Cause marketing can be a tough sell. You need to tell a story that compels the audience to take action, while resisting the pitfalls of coming across as desperate or preaching. The medium can make a big difference.
Unlike static images or text, video gives cause marketers the sensory tools to tell the type of rich, moving story that delivers important information while conjuring necessary emotion. To be successful, cause-related content needs to be sufficiently informative so viewers understand the cause, as well as appropriately digestible so they find it easy and enjoyable to share with others. It also has to be timely so it can be part of a larger conversation happening around the cause. Like any video, it needs to grab the viewers’ attention in 3 to 10 seconds to stop them from scrolling past. And it needs to be relatable and relevant to your audience so they are inclined to engage with you.#Video gives marketers the sensory tools to tell rich, moving stories that conjure emotion, says @CyndiC02. Click To Tweet
All that sounds like a tall order, but best practices can help marketers check all those boxes when approaching cause-marketing content. I’ve taken a closer look below at a few brands that got it right: Rescue Chocolate (self-disclosure: an Animoto customer), Girls Who Code, and UPS.
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Rescue Chocolate takes a stand against Montreal’s pit-bull ban
Brooklyn-based Rescue Chocolate donates 100% of its net profits from the company’s organic chocolate sales to animal rescue organizations around the country.
Last September, Montreal’s city council passed a bill severely restricting pit-bull ownership and adoption that would have led to an increase in pit bulls in city shelters being euthanized. As the decision became international news overnight, Rescue Chocolate posted a video to its Facebook page to take a stand against the law with a link to a Change.org petition. Over 360,000 views, nearly 10,000 shares, and 500-plus comments later — this small business played an integral role in raising international awareness. The SPCA of Montreal filed suit to stop the law.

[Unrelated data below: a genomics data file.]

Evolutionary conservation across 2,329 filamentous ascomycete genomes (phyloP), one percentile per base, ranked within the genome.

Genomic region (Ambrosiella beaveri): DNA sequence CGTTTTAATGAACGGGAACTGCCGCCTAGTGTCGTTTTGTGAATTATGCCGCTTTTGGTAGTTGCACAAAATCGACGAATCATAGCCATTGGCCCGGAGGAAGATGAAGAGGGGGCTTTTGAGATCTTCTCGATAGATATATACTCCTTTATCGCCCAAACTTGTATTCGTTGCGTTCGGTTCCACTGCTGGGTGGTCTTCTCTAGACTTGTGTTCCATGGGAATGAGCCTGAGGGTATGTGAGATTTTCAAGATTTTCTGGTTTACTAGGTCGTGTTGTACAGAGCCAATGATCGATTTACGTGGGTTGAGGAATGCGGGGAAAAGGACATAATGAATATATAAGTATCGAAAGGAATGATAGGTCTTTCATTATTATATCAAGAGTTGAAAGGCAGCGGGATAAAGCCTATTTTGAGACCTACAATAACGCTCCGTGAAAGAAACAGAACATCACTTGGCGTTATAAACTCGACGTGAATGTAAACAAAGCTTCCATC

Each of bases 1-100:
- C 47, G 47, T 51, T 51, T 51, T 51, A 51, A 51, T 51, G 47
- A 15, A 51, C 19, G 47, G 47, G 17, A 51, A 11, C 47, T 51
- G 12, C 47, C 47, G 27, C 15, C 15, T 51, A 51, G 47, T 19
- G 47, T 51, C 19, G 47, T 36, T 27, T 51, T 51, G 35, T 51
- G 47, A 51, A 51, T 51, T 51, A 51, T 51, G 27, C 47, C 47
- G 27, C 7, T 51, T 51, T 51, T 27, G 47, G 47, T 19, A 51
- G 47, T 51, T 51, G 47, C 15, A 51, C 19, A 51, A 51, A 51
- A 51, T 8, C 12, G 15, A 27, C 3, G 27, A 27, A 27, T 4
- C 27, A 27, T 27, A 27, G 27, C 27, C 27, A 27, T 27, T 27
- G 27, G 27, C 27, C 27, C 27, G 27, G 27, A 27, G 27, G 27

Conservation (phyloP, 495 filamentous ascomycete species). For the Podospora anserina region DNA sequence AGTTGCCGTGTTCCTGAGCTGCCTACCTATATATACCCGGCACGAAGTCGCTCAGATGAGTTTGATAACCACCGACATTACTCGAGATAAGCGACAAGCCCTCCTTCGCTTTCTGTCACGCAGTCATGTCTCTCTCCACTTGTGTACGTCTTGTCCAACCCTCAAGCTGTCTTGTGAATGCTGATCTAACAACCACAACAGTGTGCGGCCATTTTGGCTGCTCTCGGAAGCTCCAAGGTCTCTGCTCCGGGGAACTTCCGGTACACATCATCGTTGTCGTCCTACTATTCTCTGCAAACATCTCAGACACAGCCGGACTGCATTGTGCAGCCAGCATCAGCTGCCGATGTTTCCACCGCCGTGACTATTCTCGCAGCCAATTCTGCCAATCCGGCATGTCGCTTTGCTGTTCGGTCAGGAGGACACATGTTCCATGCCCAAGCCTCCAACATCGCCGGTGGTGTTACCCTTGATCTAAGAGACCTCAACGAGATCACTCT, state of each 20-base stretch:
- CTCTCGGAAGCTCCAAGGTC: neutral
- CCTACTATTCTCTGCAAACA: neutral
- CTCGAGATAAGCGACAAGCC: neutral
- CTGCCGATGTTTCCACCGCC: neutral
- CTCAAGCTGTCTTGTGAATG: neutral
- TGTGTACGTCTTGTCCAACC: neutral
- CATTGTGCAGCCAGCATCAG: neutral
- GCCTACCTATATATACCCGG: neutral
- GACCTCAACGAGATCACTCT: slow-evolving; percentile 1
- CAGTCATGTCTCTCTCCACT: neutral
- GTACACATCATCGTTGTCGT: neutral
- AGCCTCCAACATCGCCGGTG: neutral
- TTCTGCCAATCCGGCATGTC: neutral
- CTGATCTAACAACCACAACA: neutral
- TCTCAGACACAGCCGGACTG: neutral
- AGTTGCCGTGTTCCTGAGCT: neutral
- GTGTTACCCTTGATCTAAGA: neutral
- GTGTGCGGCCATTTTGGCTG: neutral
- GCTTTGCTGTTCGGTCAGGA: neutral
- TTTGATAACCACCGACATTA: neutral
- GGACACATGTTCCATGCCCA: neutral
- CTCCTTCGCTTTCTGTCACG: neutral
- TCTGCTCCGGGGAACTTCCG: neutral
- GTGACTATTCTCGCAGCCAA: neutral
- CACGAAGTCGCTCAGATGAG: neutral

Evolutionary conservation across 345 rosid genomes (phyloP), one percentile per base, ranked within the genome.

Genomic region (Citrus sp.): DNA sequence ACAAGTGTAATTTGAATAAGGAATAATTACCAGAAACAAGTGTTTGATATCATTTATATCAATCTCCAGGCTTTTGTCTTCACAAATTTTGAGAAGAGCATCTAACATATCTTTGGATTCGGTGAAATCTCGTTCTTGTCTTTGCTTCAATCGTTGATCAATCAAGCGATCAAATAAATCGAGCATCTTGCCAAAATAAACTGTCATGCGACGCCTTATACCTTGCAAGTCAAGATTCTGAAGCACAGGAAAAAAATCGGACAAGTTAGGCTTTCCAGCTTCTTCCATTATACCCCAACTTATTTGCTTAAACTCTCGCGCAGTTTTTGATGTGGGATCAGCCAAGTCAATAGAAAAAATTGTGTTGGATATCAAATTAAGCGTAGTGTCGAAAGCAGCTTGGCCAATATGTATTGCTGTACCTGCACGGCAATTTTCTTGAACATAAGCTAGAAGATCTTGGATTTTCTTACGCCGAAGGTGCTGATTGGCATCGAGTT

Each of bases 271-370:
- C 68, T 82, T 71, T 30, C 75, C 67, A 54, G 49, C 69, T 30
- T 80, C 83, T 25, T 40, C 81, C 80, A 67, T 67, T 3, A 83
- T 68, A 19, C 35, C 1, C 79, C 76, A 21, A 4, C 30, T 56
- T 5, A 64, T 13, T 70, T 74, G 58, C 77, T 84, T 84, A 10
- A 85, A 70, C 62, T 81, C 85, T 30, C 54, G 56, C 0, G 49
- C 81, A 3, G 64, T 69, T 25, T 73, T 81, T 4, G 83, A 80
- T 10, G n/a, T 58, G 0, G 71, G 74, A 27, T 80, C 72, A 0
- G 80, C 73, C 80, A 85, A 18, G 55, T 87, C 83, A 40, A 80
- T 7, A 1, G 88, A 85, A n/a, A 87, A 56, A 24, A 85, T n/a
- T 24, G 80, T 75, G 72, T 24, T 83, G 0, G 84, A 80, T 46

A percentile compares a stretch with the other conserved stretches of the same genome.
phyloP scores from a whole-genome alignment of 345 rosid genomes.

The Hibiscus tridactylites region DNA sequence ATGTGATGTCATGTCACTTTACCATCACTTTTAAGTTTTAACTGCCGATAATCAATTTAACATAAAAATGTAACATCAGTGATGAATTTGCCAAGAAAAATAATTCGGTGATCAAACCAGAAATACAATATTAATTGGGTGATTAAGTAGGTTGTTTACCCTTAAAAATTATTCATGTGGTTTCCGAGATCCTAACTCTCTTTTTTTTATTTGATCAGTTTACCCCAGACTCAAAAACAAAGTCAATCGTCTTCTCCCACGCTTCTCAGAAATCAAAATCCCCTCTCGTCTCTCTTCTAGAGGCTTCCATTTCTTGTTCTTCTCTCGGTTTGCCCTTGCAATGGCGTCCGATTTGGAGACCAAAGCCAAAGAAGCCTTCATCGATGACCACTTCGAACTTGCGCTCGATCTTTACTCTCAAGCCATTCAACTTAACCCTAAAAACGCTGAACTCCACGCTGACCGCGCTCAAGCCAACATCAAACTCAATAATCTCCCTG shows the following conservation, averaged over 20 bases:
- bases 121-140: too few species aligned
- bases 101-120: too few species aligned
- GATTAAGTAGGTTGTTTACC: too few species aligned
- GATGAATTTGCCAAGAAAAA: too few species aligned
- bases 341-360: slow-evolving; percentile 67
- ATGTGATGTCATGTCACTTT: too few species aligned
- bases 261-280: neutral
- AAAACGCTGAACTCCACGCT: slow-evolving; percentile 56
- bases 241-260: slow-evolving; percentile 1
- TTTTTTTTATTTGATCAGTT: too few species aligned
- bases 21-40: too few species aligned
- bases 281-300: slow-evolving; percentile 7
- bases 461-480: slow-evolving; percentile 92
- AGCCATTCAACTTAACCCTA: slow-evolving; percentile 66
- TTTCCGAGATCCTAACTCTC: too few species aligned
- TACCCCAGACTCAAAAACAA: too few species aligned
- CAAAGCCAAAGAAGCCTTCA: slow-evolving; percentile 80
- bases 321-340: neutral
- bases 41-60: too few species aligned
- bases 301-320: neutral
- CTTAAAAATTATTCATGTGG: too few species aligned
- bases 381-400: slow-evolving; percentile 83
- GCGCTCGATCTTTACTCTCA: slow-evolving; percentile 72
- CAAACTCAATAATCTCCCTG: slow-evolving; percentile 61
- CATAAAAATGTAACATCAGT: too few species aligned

Why did the video work? It was:
- Timely – The video gets posted one day after the Montreal bill was passed. Rescue Chocolate responds quickly to a story as it was trending, inserting themselves into breaking news in an organic way.
- Short – At just 30 seconds, the video gets the message across without fuss by putting the dogs front-and-center from the beginning.
- Simple – It uses a short video clip accompanied by a mix of original and stock images. An emotional, instrumental score adds gravity to the imagery. The law’s consequences are outlined in short, pointed blocks of text that don’t overwhelm the images. Including the text compels viewers to engage with the video even if their social feed is on silent auto-play.
- Scrappy – Rescue Chocolate demonstrates another important lesson — at times fast is better than perfect. It created the video in-house rather than outsourcing the project and missing the critical timeliness that this topic called for.
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Girls Who Code sends a message with humor and heart
Girls Who Code is a national nonprofit organization dedicated to closing the gender gap in technology. Between the ages of 6 and 12, girls represent 66% of students interested in and/or enrolled in computing courses. But between the ages of 13 and 17, girls only represent 33% of students interested in computing courses.